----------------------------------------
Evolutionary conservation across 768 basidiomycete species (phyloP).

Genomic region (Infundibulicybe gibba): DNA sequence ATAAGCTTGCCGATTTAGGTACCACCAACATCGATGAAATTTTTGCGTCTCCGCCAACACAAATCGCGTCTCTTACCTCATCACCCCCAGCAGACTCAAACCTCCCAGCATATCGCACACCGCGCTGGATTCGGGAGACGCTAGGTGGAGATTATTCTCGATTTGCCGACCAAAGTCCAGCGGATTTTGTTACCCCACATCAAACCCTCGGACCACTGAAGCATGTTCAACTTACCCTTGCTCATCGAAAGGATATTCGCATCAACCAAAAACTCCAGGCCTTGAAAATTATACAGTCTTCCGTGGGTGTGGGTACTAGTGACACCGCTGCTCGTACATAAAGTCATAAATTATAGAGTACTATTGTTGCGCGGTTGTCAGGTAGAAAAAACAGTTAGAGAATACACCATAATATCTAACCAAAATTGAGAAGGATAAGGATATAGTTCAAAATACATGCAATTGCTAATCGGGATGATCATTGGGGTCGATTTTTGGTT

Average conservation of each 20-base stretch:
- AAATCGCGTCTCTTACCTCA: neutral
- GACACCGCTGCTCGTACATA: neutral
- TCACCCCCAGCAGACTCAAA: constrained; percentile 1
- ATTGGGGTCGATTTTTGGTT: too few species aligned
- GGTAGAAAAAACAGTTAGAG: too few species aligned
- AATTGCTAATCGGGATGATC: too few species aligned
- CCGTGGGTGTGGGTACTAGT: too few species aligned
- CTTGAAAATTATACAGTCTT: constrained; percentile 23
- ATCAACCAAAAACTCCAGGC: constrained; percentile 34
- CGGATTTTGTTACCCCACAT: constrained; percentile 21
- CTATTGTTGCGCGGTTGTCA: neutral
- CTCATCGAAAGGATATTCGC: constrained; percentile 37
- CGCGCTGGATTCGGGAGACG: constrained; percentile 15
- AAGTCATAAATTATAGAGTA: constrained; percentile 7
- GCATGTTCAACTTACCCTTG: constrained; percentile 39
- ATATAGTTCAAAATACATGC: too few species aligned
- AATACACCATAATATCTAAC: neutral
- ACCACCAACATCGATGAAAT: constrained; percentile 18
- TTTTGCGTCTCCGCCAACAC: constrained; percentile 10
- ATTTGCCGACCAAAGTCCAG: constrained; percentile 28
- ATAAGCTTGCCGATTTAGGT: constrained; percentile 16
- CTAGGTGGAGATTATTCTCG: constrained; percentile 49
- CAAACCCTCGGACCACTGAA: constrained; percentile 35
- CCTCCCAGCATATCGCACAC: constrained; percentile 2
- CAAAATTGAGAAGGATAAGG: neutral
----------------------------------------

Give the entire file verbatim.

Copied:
Evolutionary conservation across 768 basidiomycete species (phyloP).

Genomic region (Infundibulicybe gibba): DNA sequence ATAAGCTTGCCGATTTAGGTACCACCAACATCGATGAAATTTTTGCGTCTCCGCCAACACAAATCGCGTCTCTTACCTCATCACCCCCAGCAGACTCAAACCTCCCAGCATATCGCACACCGCGCTGGATTCGGGAGACGCTAGGTGGAGATTATTCTCGATTTGCCGACCAAAGTCCAGCGGATTTTGTTACCCCACATCAAACCCTCGGACCACTGAAGCATGTTCAACTTACCCTTGCTCATCGAAAGGATATTCGCATCAACCAAAAACTCCAGGCCTTGAAAATTATACAGTCTTCCGTGGGTGTGGGTACTAGTGACACCGCTGCTCGTACATAAAGTCATAAATTATAGAGTACTATTGTTGCGCGGTTGTCAGGTAGAAAAAACAGTTAGAGAATACACCATAATATCTAACCAAAATTGAGAAGGATAAGGATATAGTTCAAAATACATGCAATTGCTAATCGGGATGATCATTGGGGTCGATTTTTGGTT

Average conservation of each 20-base stretch:
- AAATCGCGTCTCTTACCTCA: neutral
- GACACCGCTGCTCGTACATA: neutral
- TCACCCCCAGCAGACTCAAA: constrained; percentile 1
- ATTGGGGTCGATTTTTGGTT: too few species aligned
- GGTAGAAAAAACAGTTAGAG: too few species aligned
- AATTGCTAATCGGGATGATC: too few species aligned
- CCGTGGGTGTGGGTACTAGT: too few species aligned
- CTTGAAAATTATACAGTCTT: constrained; percentile 23
- ATCAACCAAAAACTCCAGGC: constrained; percentile 34
- CGGATTTTGTTACCCCACAT: constrained; percentile 21
- CTATTGTTGCGCGGTTGTCA: neutral
- CTCATCGAAAGGATATTCGC: constrained; percentile 37
- CGCGCTGGATTCGGGAGACG: constrained; percentile 15
- AAGTCATAAATTATAGAGTA: constrained; percentile 7
- GCATGTTCAACTTACCCTTG: constrained; percentile 39
- ATATAGTTCAAAATACATGC: too few species aligned
- AATACACCATAATATCTAAC: neutral
- ACCACCAACATCGATGAAAT: constrained; percentile 18
- TTTTGCGTCTCCGCCAACAC: constrained; percentile 10
- ATTTGCCGACCAAAGTCCAG: constrained; percentile 28
- ATAAGCTTGCCGATTTAGGT: constrained; percentile 16
- CTAGGTGGAGATTATTCTCG: constrained; percentile 49
- CAAACCCTCGGACCACTGAA: constrained; percentile 35
- CCTCCCAGCATATCGCACAC: constrained; percentile 2
- CAAAATTGAGAAGGATAAGG: neutral